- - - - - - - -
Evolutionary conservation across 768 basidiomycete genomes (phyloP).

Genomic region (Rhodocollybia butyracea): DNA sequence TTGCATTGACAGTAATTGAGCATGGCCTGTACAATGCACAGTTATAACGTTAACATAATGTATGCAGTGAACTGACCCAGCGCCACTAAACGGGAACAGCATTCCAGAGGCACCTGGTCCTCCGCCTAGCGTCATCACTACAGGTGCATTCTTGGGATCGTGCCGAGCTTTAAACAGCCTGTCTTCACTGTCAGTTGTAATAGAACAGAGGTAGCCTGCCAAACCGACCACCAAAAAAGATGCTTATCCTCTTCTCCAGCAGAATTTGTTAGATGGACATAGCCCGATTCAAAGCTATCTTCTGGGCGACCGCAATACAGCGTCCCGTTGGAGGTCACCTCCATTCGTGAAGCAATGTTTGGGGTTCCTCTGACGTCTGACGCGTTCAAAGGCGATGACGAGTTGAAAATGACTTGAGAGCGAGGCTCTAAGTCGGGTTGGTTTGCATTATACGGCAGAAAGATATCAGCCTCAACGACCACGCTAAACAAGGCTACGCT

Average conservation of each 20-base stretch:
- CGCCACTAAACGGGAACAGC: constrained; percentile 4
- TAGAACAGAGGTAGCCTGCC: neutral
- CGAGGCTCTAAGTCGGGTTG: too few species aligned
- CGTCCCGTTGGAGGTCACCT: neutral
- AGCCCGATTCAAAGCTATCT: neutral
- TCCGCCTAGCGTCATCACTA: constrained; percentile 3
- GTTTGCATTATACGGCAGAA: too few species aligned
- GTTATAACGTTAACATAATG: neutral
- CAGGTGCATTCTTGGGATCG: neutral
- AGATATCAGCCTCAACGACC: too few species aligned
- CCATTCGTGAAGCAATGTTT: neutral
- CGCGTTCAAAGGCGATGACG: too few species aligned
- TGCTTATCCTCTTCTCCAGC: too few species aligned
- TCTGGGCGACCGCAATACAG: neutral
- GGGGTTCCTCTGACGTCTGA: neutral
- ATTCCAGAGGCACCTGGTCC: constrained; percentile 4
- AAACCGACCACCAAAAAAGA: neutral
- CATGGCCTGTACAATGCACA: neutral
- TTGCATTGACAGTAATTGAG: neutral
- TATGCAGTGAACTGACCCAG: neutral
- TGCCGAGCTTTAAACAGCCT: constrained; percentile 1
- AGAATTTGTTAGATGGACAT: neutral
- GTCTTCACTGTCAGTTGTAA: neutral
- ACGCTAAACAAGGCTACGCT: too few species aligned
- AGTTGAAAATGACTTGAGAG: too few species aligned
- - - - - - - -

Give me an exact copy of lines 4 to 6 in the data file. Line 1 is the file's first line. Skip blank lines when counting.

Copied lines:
- CGCCACTAAACGGGAACAGC: constrained; percentile 4
- TAGAACAGAGGTAGCCTGCC: neutral
- CGAGGCTCTAAGTCGGGTTG: too few species aligned